A recent analysis of the industry’s leading players’ websites finds that more than a quarter are losing visitors to a key sales channel by not implementing mobile responsive sites.

Early in 2015, Google unleashed Mobilegeddon, an upgrade to its search algorithm that dropped a site’s ranking for those searching via the phone or tablet if its layout was not formatted for these devices.

Google makes tweaks to its algorithm on a daily basis to constantly deliver more appropriate results and minimise the effect of people trying to game its system by, for example, loading a piece of copy with keywords at the detriment of how it reads. In this case, the tweaks simply reflected the prominent role that the phone and tablet plays in search.

But, because the changes were seen by Google as being significant, the company even announced that there would be the changes in February, giving two-month’s notice before they finally kicked in April.

At the time, it was reported that SEO specialists saw this as “ the biggest change since 2011

[when Google unleashed Panda] – and for some that will unearth some unpleasant memories.”

Panda saw a huge swathe of websites, with some seeing their rankings downgraded by as much as 90-plus per cent. Gadget website Electric Pig, for example, was downgraded by 94% after Panda kicked in.

For the Mobilegeddon update, Google downgraded sites (but only on phone/tablet-based searches) that don’t deliver best practice. For example, the text is too small to read on a phone, the links are too close together and it’s hard to click each, the mobile viewport is not defined or the content (such as the banner bar) is wider than the phone screen.

We’ve reported on the need for companies and publishers to get behind mobile more. Last year my digitally-gifted colleague, Jon Barrett, highlighted that just three of the 14 top B2B electronics trade media websites were mobile responsive: EDN, Electronics Weekly, and Electronic Product Design and Test. Amazingly, EE Times is still not mobile responsive.

An additional four outlets had a separate mobile site but this has its drawbacks. While it does allow additional content on desktop and quick load times on mobile, download speeds are less of an issue and, as we said then: “the downside to this approach, from an SEO perspective, [is] that inbound links will now be shared between the two versions of the website. Depending on the publishing platform, this will also require updates to be made in two places.”

Silicon Labs' mobile responsive web site

Silicon Labs shows how a mobile responsive
web site should appear on a smartphone

And search is big. The last time we spoke about this in depth was 2013 in a post entitled “Why every business in the electronics industry needs mobile optimised websites and emails”, but even then the need for mobile responsive sites was clear, with 17.4% of global traffic coming through mobile. In China this was 23.6%.

Since then, web site access from mobile devices has grown massively. FIPP, for example, announced in September that worldwide mobile now accounted for a third (33.4%) of all web traffic. With many countries (including India and China) being significantly above this – India being 65%, for example.

The B2B electronics industry’s response

It’s now been eight months since the Mobilegeddon update was released. So how has the industry responded?

We’ve analysed data from both the 40 companies monitored for our latest ‘Social Success’ white paper And also the 20 companies listed by IC Insights as the top companies by value as of Q1 2015. Albeit, the merger of NXP and Freescale reduces this to 39 and 19.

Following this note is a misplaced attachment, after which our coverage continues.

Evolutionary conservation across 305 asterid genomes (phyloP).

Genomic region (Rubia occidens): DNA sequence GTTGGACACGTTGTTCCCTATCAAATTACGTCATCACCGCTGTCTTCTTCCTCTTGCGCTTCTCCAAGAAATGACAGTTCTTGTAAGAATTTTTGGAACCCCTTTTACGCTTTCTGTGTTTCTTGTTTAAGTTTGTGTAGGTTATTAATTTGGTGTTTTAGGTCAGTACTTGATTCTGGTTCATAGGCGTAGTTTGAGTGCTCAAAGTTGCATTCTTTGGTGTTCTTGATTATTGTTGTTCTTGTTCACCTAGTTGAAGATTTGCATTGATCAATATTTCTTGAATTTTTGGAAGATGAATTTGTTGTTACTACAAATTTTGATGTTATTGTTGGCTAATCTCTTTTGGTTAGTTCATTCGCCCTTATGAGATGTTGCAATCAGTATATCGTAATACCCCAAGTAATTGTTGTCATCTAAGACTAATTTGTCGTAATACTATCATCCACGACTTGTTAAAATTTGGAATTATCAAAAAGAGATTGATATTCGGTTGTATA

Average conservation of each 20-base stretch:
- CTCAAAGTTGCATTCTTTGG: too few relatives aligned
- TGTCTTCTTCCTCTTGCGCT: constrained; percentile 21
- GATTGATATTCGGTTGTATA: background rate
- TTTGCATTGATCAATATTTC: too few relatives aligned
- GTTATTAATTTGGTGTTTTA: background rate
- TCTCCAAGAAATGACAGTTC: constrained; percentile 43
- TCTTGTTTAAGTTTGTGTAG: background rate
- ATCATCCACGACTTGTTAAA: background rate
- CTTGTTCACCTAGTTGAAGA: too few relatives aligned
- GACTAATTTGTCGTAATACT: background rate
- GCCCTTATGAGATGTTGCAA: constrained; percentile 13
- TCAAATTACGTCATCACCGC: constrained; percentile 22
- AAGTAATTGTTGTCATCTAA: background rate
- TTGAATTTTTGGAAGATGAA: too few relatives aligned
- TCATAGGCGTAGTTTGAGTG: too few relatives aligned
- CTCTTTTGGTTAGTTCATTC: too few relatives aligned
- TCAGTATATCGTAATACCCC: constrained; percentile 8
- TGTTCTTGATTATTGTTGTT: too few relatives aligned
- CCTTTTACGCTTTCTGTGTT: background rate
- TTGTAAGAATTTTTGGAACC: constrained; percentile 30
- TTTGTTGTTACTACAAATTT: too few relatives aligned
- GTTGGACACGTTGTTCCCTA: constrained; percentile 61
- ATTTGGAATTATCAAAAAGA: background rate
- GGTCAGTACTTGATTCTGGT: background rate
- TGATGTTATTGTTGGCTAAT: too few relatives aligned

In short, the industry’s response to these figures has been poor. More than a quarter from each group had not, with 28.21 per cent (11) companies from the Social Success list and 26.32 per cent (5) companies from the IC Insights list failing to implement mobile responsive sites – and losing traffic as a result.

Here at Publitek, we have access to the Google Analytics of many companies that we run SEO, PR and content marketing for. And we have seen a difference in the levels of traffic coming from mobile devices for sites that are/aren’t responsive. This may not be as a direct consequence of Mobilegeddon – whether or not it’s a result of down-ranking, or just people not coming to and staying on a site that loads poorly from a mobile is debatable – but either way, the result is the same, relatively few prospects visiting the companies’ key sales channel.

Nvidia web site mobile

How Google decides if your web site is mobile responsive – this NVIDIA site most definitely is not

 

 

Those implementing best practice include Altera (now part of Intel), AMD, Analog Devices, Broadcom, Dialog Semiconductor, Diodes Inc, Fairchild, Fujitsu, Imagination, Infineon, Intel, Intersil, Linear Technology, Maxim, MediaTek, Microchip, Micron, Nichia, NXP, Qualcomm, Rohm, Samsung Electronics, Semtech, Silicon Labs, SK Hynix, Sony Professional Solutions, Texas Instruments and Xilinx. However, there a major industry players whose sites are not yet mobile responsive, including ARM, Atmel, Cadence, Exar, IDT, Microsemi, ON Semiconductor, Renesas, ST Microelectronics, and Toshiba Semiconductor. A similar picture emerges from from the IC Insights list of the world’s top (by financial results) semiconductor companies. Best practice is followed by Avago, Broadcom, Global Foundries, Infineon, Intel, MediaTek, Micron, NXP, Qualcomm, Samsung, Sharp, SK Hynix, Sony and TI. Falling behind in the SEO game are Renesas, ST Microelectronics, Toshiba, TSMC and UMC.

How to check if your site is responsive

The majority of new sites will be mobile responsive, the overwhelming majority of WordPress and Drupal sites should be by default. But Google has prepared an instant checker, simply visit here and paste in your URL.

If you’d like help to build a mobile responsive site, please let me know: [email protected]